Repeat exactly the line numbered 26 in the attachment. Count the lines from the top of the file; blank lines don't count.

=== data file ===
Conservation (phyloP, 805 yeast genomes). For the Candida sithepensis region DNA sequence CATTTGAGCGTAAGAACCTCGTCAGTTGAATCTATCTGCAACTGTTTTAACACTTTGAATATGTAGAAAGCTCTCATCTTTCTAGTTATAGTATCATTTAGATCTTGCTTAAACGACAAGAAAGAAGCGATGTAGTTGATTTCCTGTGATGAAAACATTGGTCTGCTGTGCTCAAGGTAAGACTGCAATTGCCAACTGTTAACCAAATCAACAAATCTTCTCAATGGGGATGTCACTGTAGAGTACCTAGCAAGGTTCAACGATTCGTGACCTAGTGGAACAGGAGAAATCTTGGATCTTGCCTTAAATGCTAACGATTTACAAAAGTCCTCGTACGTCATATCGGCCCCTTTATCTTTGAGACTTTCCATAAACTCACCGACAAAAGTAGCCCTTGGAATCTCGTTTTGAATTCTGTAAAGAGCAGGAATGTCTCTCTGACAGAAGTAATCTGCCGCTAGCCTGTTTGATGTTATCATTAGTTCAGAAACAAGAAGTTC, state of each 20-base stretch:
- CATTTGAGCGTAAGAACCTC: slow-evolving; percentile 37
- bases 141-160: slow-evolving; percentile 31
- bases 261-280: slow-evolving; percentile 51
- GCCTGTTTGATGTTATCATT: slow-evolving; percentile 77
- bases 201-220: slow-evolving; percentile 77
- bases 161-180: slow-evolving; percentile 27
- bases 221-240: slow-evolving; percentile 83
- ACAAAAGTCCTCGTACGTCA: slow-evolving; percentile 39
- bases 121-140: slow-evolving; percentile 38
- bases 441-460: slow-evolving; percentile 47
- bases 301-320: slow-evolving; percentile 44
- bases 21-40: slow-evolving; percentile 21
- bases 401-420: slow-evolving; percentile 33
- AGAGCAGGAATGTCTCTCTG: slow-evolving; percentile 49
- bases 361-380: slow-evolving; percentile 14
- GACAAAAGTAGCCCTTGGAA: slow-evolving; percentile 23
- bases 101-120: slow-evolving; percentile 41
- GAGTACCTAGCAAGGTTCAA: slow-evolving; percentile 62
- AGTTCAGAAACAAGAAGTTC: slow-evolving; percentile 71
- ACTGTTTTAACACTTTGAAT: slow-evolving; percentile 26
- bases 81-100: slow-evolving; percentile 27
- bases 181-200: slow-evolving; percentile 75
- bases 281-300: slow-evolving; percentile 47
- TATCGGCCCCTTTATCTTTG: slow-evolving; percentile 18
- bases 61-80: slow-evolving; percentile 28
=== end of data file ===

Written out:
- bases 61-80: slow-evolving; percentile 28